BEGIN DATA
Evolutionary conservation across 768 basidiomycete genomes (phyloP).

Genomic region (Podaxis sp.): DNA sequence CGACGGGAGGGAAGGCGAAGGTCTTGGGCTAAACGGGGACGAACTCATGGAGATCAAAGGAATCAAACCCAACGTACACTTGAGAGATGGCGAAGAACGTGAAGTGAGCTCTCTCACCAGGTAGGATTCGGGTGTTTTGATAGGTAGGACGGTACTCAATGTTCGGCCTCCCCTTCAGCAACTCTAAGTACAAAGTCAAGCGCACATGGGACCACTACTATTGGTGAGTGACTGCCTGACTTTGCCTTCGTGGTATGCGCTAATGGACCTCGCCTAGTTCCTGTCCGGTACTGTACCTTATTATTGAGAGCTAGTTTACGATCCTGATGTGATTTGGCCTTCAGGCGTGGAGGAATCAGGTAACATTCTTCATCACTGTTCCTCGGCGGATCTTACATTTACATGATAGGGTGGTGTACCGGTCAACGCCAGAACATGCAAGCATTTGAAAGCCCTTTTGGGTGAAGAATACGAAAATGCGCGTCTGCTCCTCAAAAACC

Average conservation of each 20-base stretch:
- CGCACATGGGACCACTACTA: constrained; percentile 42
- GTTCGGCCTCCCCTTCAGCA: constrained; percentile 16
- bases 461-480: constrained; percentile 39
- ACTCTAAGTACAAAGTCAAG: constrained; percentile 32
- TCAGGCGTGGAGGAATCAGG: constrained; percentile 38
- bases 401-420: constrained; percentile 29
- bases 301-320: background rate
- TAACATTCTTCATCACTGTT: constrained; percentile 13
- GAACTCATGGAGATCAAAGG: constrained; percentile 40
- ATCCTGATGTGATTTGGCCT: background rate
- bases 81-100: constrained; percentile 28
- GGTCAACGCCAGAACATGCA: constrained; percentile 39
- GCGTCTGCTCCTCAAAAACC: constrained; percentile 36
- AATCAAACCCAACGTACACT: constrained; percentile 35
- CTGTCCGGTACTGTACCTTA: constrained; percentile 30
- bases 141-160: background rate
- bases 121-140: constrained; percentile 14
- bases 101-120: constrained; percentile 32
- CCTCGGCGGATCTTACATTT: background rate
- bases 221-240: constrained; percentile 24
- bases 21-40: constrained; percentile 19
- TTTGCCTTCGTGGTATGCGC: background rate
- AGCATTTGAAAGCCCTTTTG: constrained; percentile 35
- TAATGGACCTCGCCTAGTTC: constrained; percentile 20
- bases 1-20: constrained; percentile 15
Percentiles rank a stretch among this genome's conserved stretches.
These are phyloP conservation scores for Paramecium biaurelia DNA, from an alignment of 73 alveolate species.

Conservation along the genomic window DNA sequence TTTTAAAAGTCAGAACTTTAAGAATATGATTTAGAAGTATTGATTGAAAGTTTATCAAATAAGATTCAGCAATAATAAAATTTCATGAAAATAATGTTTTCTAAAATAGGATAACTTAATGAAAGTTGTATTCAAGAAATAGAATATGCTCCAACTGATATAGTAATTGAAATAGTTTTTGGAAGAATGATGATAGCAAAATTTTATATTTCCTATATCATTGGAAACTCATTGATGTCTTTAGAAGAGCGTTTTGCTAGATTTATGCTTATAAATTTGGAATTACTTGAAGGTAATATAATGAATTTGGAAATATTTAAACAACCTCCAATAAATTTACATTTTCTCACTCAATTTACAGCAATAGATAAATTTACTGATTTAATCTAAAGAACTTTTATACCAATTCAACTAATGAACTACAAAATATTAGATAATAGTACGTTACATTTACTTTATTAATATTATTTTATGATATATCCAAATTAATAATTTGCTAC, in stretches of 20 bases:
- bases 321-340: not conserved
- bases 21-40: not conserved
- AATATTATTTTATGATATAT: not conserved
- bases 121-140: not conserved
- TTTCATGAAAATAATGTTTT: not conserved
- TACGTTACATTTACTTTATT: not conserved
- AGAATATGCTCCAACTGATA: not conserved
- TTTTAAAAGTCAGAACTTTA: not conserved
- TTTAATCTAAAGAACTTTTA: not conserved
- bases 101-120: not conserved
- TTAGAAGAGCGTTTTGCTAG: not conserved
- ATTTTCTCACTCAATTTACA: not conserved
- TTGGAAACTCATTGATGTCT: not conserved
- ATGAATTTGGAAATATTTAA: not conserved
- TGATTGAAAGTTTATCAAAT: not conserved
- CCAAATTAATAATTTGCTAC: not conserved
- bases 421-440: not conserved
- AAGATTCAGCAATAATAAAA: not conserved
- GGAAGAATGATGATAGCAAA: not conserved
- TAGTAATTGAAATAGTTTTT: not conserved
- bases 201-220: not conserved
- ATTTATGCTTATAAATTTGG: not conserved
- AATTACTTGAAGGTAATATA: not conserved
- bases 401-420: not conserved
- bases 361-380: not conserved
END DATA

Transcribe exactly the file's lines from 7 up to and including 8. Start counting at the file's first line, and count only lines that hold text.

- ACTCTAAGTACAAAGTCAAG: constrained; percentile 32
- TCAGGCGTGGAGGAATCAGG: constrained; percentile 38